The structure of the documentary, which depicts the events of three days, from August 15 to August 17, is largely chronological. We see the fields being prepared, the stage built, and then the traffic jams forming.  The event, planned for profit, was later declared a free concert, by necessity. Early on, Bill Graham, the concert promoter, advises the organizers to fill ditches with flaming oil to keep the gatecrashers out.  As is well known, within hours, the traffic in and out of the place was gridlocked.

Loose, immediate, unstructured (in the positive sense of the term), and lacking voice-over narration, “Woodstock” contains footage of the performances by Jimi Hendrix, Jefferson Airplane, and others. Santana’s act, featuring a thrilling drum solo from Michael Shrieve, is amazing to behold, as is Sly and The Family Stone’s performance of “I Want to Take You Higher.”

Meanwhile, we get glimpses of the colorful public, which in the course of three days braved Nature (pouring rains turned the place into mud), shared supplies, facilities, and accommodations, due to shortage in these departments.   It’s all about the sensorial experiences of the here and now, conveyed in graphic details, the pleasure of sharing, the fun of being surrounded by strangers and yet feel part of a social community.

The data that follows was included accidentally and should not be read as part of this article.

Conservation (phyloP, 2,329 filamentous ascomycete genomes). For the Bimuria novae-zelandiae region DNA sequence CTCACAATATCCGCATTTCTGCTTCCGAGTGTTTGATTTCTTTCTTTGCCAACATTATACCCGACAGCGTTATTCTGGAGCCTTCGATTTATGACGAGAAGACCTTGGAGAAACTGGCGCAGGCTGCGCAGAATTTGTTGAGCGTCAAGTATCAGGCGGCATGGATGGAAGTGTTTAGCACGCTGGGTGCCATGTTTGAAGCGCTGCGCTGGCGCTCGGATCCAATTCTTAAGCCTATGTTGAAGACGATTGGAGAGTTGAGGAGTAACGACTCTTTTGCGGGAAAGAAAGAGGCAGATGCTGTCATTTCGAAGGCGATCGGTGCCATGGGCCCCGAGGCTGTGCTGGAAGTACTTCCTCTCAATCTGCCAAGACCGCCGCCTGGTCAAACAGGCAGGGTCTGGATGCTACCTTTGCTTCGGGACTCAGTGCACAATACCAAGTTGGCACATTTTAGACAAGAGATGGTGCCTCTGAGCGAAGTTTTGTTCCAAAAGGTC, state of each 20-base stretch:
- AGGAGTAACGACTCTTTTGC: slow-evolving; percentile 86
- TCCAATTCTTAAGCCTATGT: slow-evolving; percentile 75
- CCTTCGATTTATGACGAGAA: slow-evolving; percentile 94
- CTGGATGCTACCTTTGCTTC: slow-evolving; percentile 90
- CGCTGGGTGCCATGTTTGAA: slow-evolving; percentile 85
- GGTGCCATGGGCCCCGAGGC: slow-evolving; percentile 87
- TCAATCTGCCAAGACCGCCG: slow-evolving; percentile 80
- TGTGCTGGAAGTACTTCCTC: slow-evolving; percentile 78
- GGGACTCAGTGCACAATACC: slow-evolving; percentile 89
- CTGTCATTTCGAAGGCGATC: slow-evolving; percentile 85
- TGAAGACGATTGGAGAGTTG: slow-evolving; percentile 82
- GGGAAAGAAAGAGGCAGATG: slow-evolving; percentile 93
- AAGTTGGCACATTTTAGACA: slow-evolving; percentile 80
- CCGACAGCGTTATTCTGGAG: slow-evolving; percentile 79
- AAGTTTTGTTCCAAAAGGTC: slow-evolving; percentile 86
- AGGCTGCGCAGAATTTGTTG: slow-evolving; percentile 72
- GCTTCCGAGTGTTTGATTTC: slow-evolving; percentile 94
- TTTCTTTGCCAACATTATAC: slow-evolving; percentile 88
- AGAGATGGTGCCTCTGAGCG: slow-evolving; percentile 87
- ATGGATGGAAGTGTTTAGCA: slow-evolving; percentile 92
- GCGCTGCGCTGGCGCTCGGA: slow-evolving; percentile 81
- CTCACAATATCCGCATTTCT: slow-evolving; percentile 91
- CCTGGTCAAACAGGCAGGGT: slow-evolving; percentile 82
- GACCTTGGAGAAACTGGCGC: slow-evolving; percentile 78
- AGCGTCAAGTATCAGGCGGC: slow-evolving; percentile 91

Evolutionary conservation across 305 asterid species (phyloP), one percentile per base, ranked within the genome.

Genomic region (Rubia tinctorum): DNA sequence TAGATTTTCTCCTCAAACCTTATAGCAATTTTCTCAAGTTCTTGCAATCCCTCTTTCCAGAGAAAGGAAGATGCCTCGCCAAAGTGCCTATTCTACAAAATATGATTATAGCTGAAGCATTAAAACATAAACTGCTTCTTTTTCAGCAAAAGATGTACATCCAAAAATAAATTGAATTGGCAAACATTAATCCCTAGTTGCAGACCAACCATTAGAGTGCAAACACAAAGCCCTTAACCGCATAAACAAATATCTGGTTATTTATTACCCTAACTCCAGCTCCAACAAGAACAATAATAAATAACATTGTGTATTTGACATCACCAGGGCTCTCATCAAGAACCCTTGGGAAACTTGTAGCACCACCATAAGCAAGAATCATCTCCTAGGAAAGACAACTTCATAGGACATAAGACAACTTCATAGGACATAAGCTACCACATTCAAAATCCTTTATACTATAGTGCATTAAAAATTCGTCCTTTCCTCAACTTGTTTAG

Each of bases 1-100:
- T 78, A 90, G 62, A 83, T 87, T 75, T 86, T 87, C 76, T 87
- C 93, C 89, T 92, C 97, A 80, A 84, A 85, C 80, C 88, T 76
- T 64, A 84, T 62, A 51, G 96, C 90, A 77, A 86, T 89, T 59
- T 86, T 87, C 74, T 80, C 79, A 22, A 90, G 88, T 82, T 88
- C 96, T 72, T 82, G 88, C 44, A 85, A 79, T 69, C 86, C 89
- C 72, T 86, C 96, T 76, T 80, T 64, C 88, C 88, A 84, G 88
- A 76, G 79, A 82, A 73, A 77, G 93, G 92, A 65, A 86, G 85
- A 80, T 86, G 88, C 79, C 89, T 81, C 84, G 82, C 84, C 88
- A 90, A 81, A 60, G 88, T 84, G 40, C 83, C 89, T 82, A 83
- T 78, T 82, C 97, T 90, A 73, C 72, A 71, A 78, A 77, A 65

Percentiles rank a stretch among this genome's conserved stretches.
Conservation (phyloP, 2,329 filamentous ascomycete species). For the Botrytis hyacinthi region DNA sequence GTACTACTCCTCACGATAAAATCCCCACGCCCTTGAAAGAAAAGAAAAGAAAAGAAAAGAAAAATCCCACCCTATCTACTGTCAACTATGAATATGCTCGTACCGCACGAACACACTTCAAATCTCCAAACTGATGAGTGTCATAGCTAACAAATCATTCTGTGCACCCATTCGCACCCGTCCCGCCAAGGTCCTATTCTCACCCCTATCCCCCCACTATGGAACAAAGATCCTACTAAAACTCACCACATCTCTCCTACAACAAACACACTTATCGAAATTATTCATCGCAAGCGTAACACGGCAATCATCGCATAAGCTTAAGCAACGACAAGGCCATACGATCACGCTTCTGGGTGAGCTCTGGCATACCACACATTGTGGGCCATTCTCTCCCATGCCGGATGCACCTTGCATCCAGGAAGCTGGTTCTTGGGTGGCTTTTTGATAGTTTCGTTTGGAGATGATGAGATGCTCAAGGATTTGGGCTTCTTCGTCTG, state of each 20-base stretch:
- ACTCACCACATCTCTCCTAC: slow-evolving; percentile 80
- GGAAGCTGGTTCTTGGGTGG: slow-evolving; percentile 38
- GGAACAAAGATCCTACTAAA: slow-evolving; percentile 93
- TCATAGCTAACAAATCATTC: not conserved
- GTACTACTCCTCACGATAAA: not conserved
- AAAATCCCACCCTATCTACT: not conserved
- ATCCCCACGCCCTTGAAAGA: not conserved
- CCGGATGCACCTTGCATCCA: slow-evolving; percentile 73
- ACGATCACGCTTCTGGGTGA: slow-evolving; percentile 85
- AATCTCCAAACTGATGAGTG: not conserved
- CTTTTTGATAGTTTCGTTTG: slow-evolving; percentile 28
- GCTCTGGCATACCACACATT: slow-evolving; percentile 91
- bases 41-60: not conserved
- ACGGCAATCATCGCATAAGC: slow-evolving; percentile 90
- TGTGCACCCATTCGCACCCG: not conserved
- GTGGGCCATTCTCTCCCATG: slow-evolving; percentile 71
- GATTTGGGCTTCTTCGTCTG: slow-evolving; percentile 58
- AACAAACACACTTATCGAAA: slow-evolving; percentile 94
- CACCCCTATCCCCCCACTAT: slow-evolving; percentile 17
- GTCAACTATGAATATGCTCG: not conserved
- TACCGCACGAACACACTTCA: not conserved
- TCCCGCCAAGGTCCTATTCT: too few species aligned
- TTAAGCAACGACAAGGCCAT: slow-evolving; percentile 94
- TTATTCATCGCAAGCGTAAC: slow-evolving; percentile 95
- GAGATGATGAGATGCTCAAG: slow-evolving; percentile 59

No one is identified in the course of the film, but we get the name of the musicians through introductions made on stage.  Wadleigh and his crew get comments from the organizers, ordinary townsfolk who express amazement at the kids’ “good behavior,” a local, benevolent police chief, the Army dropping blankets and food from helicopters.